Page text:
This week we spoke to Hazel Scott, MONUC's Director of Adminstration (DOA), to get her impressions on the new MONUC mandate, and its budget, as well as the changes she has implemented in the administration of the mission since her appointment as DOA on September 12 2005.
How do you feel about MONUC's new mandate?
I think it's very good that we have gotten a mandate for as much as six months, and it has some very good elements that are necessary in terms of security sector reform and the consolidation of peace, and the training of the military and other aspects. I think that this is the first mission that has had such a mandate to train the military, and for that, I think that we are breaking ground in peacekeeping.
Will there be any reduction or increase in the budget?
Actually because of the way the UN system runs, we had to prepare this year's budget last year, in October. Although the budget has not yet been approved, there may be a slight increase, as recommended by the Advisory Committee on Administrative and Budgetary Questions (ACABQ).
There will be a staff increase mainly in security and the administrative functions, and that has to do with the recent decentralization of administrative functions to the regions.
The staff increase translates into 166 staff members, 111 of which are national staff as we are trying to increase national staff and national capacity building. We will continue to have the same level for military and police staff.
What did you implement at the administration level in the MONUC mission?
When I came to this mission it became pretty obvious there were many problems. Given the size of the mission, many things were coming to my desk that didn't need to come, and decisions were taking a long time to be made, because everything was coming to Kinshasa.
So one of the things we embarked upon was to have some consultants come on board who agreed that we had to move towards decentralization. Basically what we have done is we have decentralized into three sectors, in the east we have two sectors, one in Bunia and one in Bukavu, and Kinshasa in the west, headed by regional administrative officers, who coordinate the work within each sector.
All officers within each sector are headed by a Field Office Manager (FOM), so most of the decisions are being made at a regional level or at the office level. At the mission level, we concentrate on things like budget or planning for the year besides giving instructions to the region managers so that they can carry out the work.
We have found it very useful, it's still in its teething stage, because we started last year, and we're aiming to do an assessment of it next month.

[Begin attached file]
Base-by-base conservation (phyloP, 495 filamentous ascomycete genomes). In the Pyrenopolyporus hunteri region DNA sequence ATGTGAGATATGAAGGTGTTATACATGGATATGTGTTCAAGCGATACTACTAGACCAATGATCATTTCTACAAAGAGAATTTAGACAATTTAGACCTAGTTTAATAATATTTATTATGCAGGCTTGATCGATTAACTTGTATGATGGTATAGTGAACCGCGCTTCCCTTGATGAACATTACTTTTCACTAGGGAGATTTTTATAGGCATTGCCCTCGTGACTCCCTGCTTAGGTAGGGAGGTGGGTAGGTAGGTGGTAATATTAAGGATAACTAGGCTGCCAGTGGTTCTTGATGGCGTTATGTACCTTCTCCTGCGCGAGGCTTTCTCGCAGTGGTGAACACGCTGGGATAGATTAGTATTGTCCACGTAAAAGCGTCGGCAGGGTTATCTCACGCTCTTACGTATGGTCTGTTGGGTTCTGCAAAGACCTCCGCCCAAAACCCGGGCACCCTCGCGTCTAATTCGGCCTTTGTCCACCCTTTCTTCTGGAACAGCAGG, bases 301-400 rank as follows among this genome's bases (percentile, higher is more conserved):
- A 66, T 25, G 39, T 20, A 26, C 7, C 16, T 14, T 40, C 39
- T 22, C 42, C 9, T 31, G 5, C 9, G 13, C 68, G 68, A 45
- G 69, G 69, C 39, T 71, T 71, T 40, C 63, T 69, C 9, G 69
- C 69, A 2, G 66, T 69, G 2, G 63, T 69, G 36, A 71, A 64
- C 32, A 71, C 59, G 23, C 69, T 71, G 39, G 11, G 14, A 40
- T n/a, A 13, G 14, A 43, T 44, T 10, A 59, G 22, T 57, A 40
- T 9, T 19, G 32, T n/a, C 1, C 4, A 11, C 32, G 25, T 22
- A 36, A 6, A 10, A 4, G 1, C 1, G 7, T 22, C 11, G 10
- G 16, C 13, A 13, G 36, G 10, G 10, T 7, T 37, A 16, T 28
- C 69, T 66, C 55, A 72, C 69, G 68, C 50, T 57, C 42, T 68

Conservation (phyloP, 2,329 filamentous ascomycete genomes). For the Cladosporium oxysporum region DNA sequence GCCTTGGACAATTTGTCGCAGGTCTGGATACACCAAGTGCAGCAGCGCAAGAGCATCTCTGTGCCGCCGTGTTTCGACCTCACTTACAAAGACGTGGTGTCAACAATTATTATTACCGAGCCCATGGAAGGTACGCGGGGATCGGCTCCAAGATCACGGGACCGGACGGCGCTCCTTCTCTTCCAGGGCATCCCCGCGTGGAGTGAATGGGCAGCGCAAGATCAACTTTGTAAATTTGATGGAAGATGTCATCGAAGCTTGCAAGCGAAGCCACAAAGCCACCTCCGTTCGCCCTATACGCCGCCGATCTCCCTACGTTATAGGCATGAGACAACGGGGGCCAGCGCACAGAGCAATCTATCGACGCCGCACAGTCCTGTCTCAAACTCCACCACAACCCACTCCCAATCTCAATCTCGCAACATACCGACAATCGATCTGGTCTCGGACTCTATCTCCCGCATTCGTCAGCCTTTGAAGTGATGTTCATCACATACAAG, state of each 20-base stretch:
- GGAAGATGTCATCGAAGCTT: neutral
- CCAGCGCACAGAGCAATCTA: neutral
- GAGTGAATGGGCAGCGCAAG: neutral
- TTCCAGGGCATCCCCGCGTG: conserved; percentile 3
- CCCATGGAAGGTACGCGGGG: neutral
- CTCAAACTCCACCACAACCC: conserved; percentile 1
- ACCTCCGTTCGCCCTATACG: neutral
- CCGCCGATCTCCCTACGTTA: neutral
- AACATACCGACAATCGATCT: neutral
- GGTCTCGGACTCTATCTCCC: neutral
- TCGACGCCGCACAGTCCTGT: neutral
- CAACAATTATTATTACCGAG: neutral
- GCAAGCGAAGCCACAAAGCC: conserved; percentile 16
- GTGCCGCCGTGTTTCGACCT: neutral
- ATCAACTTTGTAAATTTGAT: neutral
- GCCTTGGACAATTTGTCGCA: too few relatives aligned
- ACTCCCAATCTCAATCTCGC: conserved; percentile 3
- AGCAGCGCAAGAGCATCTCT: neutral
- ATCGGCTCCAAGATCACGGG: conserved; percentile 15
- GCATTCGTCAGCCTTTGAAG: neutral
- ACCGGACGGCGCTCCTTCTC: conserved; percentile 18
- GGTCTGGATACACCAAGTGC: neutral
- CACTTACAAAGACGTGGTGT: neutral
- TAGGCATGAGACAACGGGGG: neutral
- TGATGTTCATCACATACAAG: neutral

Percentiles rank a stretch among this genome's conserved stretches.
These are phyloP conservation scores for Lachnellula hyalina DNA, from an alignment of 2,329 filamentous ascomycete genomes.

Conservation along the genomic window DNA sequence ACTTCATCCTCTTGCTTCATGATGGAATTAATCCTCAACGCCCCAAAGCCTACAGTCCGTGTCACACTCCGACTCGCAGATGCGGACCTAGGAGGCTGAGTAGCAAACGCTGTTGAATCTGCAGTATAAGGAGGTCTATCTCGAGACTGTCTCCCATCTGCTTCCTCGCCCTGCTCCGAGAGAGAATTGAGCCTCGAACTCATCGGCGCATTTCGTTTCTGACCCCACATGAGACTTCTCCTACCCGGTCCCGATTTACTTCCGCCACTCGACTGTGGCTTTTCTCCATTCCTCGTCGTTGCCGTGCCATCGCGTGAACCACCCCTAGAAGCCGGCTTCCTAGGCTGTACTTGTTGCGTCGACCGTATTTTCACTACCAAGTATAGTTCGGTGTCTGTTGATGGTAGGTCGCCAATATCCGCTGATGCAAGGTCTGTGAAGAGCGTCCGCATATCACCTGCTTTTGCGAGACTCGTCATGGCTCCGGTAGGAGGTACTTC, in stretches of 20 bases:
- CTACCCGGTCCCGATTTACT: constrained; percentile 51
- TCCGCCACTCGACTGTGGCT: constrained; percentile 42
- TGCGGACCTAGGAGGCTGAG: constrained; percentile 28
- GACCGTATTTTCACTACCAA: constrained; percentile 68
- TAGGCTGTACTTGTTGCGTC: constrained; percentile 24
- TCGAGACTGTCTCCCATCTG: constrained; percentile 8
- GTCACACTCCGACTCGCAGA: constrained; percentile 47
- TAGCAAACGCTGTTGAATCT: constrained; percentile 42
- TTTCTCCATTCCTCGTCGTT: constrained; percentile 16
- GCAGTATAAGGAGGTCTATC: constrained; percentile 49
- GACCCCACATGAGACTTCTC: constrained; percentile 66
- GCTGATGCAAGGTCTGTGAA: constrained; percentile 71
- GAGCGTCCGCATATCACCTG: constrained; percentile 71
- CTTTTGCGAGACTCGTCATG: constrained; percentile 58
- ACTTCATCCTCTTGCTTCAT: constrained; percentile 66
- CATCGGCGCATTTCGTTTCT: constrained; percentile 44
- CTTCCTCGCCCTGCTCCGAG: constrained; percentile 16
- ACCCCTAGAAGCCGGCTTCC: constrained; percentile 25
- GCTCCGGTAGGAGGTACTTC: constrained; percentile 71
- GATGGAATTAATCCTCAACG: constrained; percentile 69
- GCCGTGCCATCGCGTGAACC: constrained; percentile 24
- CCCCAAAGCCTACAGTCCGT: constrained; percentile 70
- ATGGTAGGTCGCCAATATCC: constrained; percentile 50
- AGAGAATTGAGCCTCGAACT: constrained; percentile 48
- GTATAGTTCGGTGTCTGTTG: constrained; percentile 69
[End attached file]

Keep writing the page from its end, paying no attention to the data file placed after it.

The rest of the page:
Regarding MONUC staff, will there be any change in MONUC's structure such as women's participation in the mission?
We certainly look at gender when we are recruiting. This has always been one of the focuses for the organisation as a whole. Unfortunately in the DR of the Congo, particularly among our national staff, since most of the posts are logistical in nature, we have difficulty finding women for some of these posts.
But we are certainly going to be giving some benefits to women so that we can increase the numbers in that respect.
The other day I travelled to Goma, and I saw that we had two women mechanics there. That was very heartening to me, so I hope that we can do the same in other areas of the country.
MONUC is the largest peacekeeping mission, what do you see as the differences between it and the other missions?
I think it is just the sheer magnitude and complexity of the problems that we have here. Not necessarily in terms of the political problems, but the problems in terms of the infrastructure of the country, the size of the country and the numbers of people here.
I think it was the BBC that termed the elections as a "logistical nightmare," and it certainly is a logistical nightmare to get around the country. In that respect, we are very different from most of the other missions, because the areas that they cover are very small, and we have a time difference between east and west, which doesn't exist in any other mission.
The United Nations is now hiring Congolese as police, observers or international staff for other missions, how engaged is MONUC in this process?
From a civilian perspective, MONUC has provided capacity building for most of our local staff, which has given them opportunities to go out as UNV's, and as international staff in other missions, even though this is not the reason why we do the capacity building. We do the capacity building for them to be able to work within the country, but it's good to see that they can get out, get exposure, and return to be better citizens within their country.